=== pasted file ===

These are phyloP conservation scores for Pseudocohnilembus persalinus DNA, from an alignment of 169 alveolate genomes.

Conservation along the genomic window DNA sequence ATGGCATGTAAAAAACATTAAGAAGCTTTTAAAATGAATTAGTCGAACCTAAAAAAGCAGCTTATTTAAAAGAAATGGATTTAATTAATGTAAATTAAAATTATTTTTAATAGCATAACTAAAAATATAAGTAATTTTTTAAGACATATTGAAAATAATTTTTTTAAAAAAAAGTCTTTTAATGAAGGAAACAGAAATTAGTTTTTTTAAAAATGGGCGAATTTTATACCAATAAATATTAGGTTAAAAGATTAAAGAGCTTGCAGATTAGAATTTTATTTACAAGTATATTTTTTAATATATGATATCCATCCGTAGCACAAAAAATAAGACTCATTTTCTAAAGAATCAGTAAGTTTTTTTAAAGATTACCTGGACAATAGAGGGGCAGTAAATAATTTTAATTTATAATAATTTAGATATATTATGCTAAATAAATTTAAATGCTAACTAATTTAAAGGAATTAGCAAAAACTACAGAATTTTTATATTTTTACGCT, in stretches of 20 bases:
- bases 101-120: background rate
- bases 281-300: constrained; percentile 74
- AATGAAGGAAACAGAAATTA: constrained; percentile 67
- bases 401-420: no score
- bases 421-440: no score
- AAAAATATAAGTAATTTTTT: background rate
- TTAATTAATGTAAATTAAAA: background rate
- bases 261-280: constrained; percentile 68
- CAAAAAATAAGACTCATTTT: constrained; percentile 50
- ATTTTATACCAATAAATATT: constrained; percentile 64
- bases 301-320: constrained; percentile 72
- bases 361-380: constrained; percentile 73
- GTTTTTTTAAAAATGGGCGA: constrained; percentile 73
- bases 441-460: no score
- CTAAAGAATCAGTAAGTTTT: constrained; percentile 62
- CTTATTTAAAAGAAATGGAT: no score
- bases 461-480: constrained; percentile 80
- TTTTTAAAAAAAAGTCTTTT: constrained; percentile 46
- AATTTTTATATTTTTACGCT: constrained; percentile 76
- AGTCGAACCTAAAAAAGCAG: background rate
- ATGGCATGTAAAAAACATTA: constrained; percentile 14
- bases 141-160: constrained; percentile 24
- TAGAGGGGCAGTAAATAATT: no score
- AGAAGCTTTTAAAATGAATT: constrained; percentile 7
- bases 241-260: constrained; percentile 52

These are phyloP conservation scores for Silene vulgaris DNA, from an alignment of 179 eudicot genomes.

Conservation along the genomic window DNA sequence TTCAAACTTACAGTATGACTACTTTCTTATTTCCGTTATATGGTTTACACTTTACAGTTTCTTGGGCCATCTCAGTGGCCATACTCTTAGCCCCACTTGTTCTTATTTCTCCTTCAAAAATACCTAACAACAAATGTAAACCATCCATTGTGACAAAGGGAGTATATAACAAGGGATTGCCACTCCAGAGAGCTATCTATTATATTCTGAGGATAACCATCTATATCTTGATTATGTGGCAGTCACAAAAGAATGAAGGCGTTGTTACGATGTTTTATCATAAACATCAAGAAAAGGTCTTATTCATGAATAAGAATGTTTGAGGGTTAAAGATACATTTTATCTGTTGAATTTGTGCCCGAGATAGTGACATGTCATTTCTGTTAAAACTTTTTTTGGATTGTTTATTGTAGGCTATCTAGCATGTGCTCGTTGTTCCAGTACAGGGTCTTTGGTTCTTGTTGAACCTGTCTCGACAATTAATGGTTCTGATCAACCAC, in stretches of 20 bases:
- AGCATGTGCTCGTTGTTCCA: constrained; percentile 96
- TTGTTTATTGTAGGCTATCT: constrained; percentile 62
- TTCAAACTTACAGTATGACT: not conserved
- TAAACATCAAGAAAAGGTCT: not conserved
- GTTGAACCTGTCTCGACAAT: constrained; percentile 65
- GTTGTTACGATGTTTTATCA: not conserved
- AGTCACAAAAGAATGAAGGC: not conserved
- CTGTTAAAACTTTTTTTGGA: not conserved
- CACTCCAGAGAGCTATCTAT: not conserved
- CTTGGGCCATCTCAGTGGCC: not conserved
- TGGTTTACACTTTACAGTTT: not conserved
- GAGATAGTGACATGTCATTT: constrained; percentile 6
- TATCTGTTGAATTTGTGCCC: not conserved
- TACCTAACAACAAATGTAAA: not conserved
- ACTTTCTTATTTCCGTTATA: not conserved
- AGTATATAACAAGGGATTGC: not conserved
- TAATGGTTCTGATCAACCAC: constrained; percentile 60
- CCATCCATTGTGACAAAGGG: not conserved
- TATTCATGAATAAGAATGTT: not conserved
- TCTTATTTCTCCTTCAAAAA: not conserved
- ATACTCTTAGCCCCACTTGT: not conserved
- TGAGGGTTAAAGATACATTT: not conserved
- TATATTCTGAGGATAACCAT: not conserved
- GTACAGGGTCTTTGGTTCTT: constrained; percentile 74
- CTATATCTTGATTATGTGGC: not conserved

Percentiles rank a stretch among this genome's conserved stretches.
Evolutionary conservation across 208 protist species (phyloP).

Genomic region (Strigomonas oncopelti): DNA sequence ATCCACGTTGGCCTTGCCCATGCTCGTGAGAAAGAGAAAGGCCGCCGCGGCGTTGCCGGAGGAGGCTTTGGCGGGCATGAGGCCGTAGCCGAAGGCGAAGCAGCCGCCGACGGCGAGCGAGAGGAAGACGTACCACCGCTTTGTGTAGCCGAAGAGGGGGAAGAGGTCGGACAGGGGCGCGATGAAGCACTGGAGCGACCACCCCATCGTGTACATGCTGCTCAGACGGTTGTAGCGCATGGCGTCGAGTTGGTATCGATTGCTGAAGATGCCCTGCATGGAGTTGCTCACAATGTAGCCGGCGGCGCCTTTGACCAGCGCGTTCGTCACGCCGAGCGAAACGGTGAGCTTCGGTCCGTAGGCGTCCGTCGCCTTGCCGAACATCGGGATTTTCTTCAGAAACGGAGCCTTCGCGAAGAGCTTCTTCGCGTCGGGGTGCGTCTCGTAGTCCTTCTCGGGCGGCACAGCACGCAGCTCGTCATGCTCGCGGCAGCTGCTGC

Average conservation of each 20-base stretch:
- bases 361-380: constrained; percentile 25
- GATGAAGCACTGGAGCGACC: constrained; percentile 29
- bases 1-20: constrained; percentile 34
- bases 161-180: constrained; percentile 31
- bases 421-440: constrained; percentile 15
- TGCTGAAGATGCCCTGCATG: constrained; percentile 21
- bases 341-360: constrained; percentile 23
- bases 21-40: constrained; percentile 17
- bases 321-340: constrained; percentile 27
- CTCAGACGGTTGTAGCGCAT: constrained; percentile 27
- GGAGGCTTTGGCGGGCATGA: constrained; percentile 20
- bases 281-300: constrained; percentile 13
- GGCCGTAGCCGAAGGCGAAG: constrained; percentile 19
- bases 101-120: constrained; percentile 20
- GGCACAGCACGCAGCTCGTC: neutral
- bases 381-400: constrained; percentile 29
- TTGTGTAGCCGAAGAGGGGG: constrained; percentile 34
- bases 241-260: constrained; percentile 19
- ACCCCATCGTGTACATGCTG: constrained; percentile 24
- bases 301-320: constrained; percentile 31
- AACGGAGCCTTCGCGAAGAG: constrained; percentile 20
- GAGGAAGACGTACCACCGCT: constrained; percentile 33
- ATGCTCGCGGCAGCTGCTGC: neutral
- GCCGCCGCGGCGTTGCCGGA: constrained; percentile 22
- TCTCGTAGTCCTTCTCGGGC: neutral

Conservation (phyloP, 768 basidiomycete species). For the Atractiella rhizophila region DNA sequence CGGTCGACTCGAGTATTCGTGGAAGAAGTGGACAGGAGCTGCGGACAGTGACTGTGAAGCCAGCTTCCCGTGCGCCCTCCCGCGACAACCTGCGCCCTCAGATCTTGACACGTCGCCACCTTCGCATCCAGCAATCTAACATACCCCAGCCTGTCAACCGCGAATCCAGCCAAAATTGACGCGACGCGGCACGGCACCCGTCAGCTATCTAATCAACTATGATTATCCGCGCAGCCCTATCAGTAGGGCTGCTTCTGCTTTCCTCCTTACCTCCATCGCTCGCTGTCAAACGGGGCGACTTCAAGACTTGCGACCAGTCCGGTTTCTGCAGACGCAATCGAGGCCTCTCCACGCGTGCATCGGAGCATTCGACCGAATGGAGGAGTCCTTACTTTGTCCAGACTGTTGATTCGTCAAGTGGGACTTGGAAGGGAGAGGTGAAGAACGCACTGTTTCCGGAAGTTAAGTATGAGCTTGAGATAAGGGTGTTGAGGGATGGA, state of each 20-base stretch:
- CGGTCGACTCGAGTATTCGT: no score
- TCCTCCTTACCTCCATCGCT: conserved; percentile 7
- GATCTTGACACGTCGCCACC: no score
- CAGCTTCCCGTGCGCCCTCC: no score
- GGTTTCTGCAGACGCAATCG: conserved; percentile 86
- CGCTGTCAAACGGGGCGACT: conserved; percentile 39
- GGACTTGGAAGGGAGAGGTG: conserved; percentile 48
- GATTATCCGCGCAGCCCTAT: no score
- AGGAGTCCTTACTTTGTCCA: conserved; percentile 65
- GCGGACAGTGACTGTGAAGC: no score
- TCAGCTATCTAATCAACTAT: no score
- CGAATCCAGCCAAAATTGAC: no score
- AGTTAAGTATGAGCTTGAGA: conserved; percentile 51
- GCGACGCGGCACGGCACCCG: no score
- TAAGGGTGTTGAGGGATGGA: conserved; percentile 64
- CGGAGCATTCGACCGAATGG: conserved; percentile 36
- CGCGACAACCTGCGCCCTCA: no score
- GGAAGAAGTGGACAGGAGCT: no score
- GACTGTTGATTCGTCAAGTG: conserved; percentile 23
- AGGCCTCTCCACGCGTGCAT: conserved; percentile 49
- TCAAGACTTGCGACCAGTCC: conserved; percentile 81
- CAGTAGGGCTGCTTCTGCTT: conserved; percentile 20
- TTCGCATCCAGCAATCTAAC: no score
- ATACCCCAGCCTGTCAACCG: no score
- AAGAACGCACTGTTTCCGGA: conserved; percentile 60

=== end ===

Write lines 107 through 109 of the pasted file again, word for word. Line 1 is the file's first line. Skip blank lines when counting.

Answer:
- TTCGCATCCAGCAATCTAAC: no score
- ATACCCCAGCCTGTCAACCG: no score
- AAGAACGCACTGTTTCCGGA: conserved; percentile 60